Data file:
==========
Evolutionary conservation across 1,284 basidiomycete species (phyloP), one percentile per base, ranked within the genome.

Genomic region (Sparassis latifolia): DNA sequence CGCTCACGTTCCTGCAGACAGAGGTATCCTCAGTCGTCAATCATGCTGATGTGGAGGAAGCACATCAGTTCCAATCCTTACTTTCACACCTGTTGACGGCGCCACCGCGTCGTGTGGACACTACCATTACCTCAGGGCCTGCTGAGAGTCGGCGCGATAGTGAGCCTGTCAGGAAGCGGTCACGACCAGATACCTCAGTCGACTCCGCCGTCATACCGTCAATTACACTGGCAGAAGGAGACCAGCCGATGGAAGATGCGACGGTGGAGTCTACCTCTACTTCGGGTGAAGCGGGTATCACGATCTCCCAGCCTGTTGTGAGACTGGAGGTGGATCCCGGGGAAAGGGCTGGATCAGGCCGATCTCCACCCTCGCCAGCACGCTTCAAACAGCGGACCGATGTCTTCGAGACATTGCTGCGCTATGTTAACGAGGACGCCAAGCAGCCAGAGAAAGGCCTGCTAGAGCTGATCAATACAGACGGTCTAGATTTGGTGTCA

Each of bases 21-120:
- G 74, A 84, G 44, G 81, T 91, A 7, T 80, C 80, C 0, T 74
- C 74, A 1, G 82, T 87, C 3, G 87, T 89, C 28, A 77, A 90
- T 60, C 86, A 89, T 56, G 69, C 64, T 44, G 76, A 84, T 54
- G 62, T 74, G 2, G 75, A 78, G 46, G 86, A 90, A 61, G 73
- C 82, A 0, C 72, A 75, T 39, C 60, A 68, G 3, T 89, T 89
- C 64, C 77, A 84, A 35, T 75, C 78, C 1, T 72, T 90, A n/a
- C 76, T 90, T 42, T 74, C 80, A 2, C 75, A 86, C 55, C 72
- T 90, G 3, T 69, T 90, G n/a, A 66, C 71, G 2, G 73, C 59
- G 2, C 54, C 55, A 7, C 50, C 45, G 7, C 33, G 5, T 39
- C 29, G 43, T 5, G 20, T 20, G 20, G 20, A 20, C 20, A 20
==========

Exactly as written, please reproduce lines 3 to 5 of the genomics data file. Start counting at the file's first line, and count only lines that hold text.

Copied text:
Each of bases 21-120:
- G 74, A 84, G 44, G 81, T 91, A 7, T 80, C 80, C 0, T 74
- C 74, A 1, G 82, T 87, C 3, G 87, T 89, C 28, A 77, A 90